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Orders of the Day — National Lottery Bill

Part of the debate – in the House of Commons at 3:32 pm on 14th June 2005.

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Photo of Richard Caborn Richard Caborn Minister of State (Sport and Tourism), Department for Culture, Media & Sport 3:32 pm, 14th June 2005

Absolutely, I do not disagree with that at all—what the hon. Lady has said is sensible. A balance must be struck, however, in relation to having money in the bank that could be used for other purposes and it not being there to cover that type of heritage expenditure. We have given assurances, and I will refer later to the undertakings that we have given to one of the distributors, the Heritage Lottery Fund. We have tried to take on board what we believe is a reasonable request to reduce those balances. We have done that in consultation with the Treasury and given new guidelines, and we have also taken on board what the National Audit Office has said. If the hon. Lady believes that she is the sole custodian of wisdom in this area, and far better than the National Audit Office or anyone else, that is fine, and she will table relevant amendments in Committee. I hope that at the end of the process the Opposition will defend keeping public money in accounts when it could be used for good causes—[Interruption.] It is public money, and if the Opposition are not going to use it, that is fine, and they will defend that at another time. Money has been drawn down and spent on good causes, probably in some Opposition Members' constituencies. There is over £1 billion less waiting in the bank now than there was two and a half years ago, and I do not believe that taking out that £1 billion has done any damage to the heritage lottery distributors or to any scheme in the pipeline. That £1 billion is helping many projects up and down the country.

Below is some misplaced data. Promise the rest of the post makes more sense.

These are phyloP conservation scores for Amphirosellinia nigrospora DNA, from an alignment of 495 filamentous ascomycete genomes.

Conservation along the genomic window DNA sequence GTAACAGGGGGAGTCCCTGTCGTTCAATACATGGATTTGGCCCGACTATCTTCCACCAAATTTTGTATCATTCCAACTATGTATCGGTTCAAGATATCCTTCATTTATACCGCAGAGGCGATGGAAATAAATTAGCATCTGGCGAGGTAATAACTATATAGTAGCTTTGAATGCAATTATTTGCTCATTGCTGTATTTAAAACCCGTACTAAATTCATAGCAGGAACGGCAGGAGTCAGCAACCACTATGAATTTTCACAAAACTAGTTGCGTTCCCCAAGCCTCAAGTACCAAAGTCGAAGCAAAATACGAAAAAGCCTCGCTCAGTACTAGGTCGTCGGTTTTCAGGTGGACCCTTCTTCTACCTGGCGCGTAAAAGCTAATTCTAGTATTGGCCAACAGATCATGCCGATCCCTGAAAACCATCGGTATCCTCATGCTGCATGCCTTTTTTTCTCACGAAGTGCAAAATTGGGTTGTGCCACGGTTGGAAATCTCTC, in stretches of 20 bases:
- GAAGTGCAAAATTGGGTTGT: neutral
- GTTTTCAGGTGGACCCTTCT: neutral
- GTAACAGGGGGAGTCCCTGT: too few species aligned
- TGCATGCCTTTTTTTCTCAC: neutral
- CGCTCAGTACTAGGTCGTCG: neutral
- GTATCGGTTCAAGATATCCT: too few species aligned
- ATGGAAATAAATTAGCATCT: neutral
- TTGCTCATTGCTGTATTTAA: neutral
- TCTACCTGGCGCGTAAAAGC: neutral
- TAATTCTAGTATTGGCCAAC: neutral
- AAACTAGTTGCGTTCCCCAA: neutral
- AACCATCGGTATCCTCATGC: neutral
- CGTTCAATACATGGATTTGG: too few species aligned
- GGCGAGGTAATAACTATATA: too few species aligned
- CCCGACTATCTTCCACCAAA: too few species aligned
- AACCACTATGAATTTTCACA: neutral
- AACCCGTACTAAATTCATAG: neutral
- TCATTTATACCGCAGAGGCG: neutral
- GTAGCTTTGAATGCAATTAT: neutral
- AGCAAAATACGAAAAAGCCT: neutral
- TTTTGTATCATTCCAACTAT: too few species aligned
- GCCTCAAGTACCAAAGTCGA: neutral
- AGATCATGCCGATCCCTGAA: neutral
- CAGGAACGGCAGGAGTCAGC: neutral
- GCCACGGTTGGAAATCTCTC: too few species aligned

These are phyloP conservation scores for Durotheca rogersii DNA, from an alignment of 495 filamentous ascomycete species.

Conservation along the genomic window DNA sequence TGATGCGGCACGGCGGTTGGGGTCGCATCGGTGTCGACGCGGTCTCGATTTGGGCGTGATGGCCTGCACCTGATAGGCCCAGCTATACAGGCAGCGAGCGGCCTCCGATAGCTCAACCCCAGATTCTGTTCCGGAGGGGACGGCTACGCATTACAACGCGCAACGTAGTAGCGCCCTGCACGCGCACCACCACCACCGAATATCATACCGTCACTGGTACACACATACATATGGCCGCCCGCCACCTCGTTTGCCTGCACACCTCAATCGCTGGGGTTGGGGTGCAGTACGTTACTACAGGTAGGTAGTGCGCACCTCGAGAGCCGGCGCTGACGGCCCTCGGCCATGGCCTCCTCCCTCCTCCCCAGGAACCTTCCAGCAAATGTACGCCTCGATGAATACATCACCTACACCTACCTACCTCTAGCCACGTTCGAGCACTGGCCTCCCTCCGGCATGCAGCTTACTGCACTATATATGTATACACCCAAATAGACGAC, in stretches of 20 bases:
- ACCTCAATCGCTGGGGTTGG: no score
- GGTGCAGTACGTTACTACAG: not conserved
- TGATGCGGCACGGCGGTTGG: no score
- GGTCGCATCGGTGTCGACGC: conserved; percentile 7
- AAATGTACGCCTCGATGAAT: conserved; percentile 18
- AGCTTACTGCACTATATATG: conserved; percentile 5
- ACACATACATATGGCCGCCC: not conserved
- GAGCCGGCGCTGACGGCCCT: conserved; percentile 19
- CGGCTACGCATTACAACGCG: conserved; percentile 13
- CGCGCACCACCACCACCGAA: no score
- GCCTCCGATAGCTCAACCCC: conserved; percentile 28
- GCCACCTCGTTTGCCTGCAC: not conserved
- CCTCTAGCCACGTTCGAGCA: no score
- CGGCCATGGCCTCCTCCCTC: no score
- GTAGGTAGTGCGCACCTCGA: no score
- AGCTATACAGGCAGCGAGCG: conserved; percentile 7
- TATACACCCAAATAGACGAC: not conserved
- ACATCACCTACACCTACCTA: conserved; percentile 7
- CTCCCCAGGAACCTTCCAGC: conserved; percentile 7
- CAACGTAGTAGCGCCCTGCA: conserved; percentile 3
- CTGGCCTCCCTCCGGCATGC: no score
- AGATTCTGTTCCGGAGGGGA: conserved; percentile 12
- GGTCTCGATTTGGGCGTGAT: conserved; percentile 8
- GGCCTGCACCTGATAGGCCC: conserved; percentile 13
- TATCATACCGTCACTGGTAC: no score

What does the Bill propose? The Bill will make changes to the framework of the lottery to make it more responsive to people's priorities and to maximise the money going to good causes. Clauses 1 to 5 deal with the regulation of the lottery through the National Lottery Commission. The chairman would no longer change annually and it would be possible to have executive board members, putting the commission in the same position as the companies with which it will be dealing. Clause 6 and schedule 1 deal with amendments to the licensing structure of the lottery. As we announced in November last year, the new system is designed to deliver significantly greater competition to the licensing process with a clear presumption that there will be a single licence.

Clause 7 deals with the apportionment of the national lottery fund. The new good cause will be set up for the Big Lottery Fund covering half of lottery funding. This good cause will be very wide so that the Secretary of State will have the power to prescribe expenditure at the highest level. She will also be able to prescribe "devolved expenditure", which will be the responsibility of country committees set up by the Bill and subject to direction from the appropriate devolved administration.

Clause 8 provides for a reserve power to re-allocate excessive unspent balances from one distributor to another in the same good cause. It would be used only as a last resort after consultation and affirmative resolution by Parliament.